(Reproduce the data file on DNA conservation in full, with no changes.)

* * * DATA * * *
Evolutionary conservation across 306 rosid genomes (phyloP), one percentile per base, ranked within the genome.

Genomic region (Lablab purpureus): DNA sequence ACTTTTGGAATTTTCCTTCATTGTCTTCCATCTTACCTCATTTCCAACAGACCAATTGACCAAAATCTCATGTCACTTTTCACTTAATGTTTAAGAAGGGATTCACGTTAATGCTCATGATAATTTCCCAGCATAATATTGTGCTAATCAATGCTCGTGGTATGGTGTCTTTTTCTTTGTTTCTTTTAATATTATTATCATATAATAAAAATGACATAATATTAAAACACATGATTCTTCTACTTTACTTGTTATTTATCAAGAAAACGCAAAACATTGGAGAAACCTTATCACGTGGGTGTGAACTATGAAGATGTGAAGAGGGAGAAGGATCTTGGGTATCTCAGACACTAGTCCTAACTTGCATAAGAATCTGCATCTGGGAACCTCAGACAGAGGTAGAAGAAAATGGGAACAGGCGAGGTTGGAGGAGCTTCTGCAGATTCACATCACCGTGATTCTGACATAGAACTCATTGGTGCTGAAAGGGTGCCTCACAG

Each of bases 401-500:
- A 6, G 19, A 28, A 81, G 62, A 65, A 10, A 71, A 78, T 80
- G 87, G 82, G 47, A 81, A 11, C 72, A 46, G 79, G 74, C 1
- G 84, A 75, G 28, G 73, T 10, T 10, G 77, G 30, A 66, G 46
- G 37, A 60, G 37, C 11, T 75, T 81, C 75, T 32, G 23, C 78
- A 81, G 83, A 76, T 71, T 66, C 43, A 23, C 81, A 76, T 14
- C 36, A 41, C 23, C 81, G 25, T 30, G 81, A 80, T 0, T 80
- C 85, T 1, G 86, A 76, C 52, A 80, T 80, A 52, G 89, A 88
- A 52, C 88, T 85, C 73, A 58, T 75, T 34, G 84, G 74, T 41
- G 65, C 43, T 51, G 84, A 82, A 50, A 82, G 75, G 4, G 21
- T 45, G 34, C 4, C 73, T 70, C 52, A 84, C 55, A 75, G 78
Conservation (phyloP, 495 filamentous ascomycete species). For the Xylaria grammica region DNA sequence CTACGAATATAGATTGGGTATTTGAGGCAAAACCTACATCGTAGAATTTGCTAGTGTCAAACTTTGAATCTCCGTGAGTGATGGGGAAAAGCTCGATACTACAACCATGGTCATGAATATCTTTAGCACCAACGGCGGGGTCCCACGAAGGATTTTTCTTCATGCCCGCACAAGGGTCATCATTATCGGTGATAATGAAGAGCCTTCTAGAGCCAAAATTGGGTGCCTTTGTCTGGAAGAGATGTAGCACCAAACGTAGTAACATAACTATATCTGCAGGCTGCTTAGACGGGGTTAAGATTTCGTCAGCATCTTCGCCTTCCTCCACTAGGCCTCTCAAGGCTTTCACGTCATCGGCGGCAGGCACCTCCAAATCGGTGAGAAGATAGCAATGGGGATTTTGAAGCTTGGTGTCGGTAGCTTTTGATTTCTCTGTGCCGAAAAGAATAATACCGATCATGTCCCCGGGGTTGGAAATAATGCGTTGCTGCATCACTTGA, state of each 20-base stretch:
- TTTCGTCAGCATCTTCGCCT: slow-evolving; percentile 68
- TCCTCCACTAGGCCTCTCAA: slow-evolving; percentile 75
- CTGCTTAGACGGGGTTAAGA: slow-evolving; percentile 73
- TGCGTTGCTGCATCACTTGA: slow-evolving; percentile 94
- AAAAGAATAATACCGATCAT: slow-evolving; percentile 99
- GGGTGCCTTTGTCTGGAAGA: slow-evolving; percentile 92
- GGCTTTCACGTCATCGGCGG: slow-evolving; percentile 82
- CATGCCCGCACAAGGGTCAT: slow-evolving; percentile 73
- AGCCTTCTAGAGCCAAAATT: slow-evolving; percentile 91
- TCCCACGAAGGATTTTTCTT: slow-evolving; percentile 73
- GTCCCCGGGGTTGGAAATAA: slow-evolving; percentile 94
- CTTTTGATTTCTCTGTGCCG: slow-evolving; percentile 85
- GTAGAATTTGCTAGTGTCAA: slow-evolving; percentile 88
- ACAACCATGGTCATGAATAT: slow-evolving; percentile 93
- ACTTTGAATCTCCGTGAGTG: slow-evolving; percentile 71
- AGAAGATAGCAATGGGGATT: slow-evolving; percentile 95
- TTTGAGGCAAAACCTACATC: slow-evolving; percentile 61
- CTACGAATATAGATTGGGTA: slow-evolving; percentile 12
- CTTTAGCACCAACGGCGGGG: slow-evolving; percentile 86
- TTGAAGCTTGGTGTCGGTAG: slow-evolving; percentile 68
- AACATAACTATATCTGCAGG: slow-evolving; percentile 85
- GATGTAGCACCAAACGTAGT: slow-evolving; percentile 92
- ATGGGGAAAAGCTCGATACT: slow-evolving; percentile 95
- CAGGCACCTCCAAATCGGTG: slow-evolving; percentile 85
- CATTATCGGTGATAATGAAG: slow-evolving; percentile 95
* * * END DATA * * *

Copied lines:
Evolutionary conservation across 306 rosid genomes (phyloP), one percentile per base, ranked within the genome.

Genomic region (Lablab purpureus): DNA sequence ACTTTTGGAATTTTCCTTCATTGTCTTCCATCTTACCTCATTTCCAACAGACCAATTGACCAAAATCTCATGTCACTTTTCACTTAATGTTTAAGAAGGGATTCACGTTAATGCTCATGATAATTTCCCAGCATAATATTGTGCTAATCAATGCTCGTGGTATGGTGTCTTTTTCTTTGTTTCTTTTAATATTATTATCATATAATAAAAATGACATAATATTAAAACACATGATTCTTCTACTTTACTTGTTATTTATCAAGAAAACGCAAAACATTGGAGAAACCTTATCACGTGGGTGTGAACTATGAAGATGTGAAGAGGGAGAAGGATCTTGGGTATCTCAGACACTAGTCCTAACTTGCATAAGAATCTGCATCTGGGAACCTCAGACAGAGGTAGAAGAAAATGGGAACAGGCGAGGTTGGAGGAGCTTCTGCAGATTCACATCACCGTGATTCTGACATAGAACTCATTGGTGCTGAAAGGGTGCCTCACAG

Each of bases 401-500:
- A 6, G 19, A 28, A 81, G 62, A 65, A 10, A 71, A 78, T 80
- G 87, G 82, G 47, A 81, A 11, C 72, A 46, G 79, G 74, C 1
- G 84, A 75, G 28, G 73, T 10, T 10, G 77, G 30, A 66, G 46
- G 37, A 60, G 37, C 11, T 75, T 81, C 75, T 32, G 23, C 78
- A 81, G 83, A 76, T 71, T 66, C 43, A 23, C 81, A 76, T 14
- C 36, A 41, C 23, C 81, G 25, T 30, G 81, A 80, T 0, T 80
- C 85, T 1, G 86, A 76, C 52, A 80, T 80, A 52, G 89, A 88
- A 52, C 88, T 85, C 73, A 58, T 75, T 34, G 84, G 74, T 41
- G 65, C 43, T 51, G 84, A 82, A 50, A 82, G 75, G 4, G 21
- T 45, G 34, C 4, C 73, T 70, C 52, A 84, C 55, A 75, G 78
Conservation (phyloP, 495 filamentous ascomycete species). For the Xylaria grammica region DNA sequence CTACGAATATAGATTGGGTATTTGAGGCAAAACCTACATCGTAGAATTTGCTAGTGTCAAACTTTGAATCTCCGTGAGTGATGGGGAAAAGCTCGATACTACAACCATGGTCATGAATATCTTTAGCACCAACGGCGGGGTCCCACGAAGGATTTTTCTTCATGCCCGCACAAGGGTCATCATTATCGGTGATAATGAAGAGCCTTCTAGAGCCAAAATTGGGTGCCTTTGTCTGGAAGAGATGTAGCACCAAACGTAGTAACATAACTATATCTGCAGGCTGCTTAGACGGGGTTAAGATTTCGTCAGCATCTTCGCCTTCCTCCACTAGGCCTCTCAAGGCTTTCACGTCATCGGCGGCAGGCACCTCCAAATCGGTGAGAAGATAGCAATGGGGATTTTGAAGCTTGGTGTCGGTAGCTTTTGATTTCTCTGTGCCGAAAAGAATAATACCGATCATGTCCCCGGGGTTGGAAATAATGCGTTGCTGCATCACTTGA, state of each 20-base stretch:
- TTTCGTCAGCATCTTCGCCT: slow-evolving; percentile 68
- TCCTCCACTAGGCCTCTCAA: slow-evolving; percentile 75
- CTGCTTAGACGGGGTTAAGA: slow-evolving; percentile 73
- TGCGTTGCTGCATCACTTGA: slow-evolving; percentile 94
- AAAAGAATAATACCGATCAT: slow-evolving; percentile 99
- GGGTGCCTTTGTCTGGAAGA: slow-evolving; percentile 92
- GGCTTTCACGTCATCGGCGG: slow-evolving; percentile 82
- CATGCCCGCACAAGGGTCAT: slow-evolving; percentile 73
- AGCCTTCTAGAGCCAAAATT: slow-evolving; percentile 91
- TCCCACGAAGGATTTTTCTT: slow-evolving; percentile 73
- GTCCCCGGGGTTGGAAATAA: slow-evolving; percentile 94
- CTTTTGATTTCTCTGTGCCG: slow-evolving; percentile 85
- GTAGAATTTGCTAGTGTCAA: slow-evolving; percentile 88
- ACAACCATGGTCATGAATAT: slow-evolving; percentile 93
- ACTTTGAATCTCCGTGAGTG: slow-evolving; percentile 71
- AGAAGATAGCAATGGGGATT: slow-evolving; percentile 95
- TTTGAGGCAAAACCTACATC: slow-evolving; percentile 61
- CTACGAATATAGATTGGGTA: slow-evolving; percentile 12
- CTTTAGCACCAACGGCGGGG: slow-evolving; percentile 86
- TTGAAGCTTGGTGTCGGTAG: slow-evolving; percentile 68
- AACATAACTATATCTGCAGG: slow-evolving; percentile 85
- GATGTAGCACCAAACGTAGT: slow-evolving; percentile 92
- ATGGGGAAAAGCTCGATACT: slow-evolving; percentile 95
- CAGGCACCTCCAAATCGGTG: slow-evolving; percentile 85
- CATTATCGGTGATAATGAAG: slow-evolving; percentile 95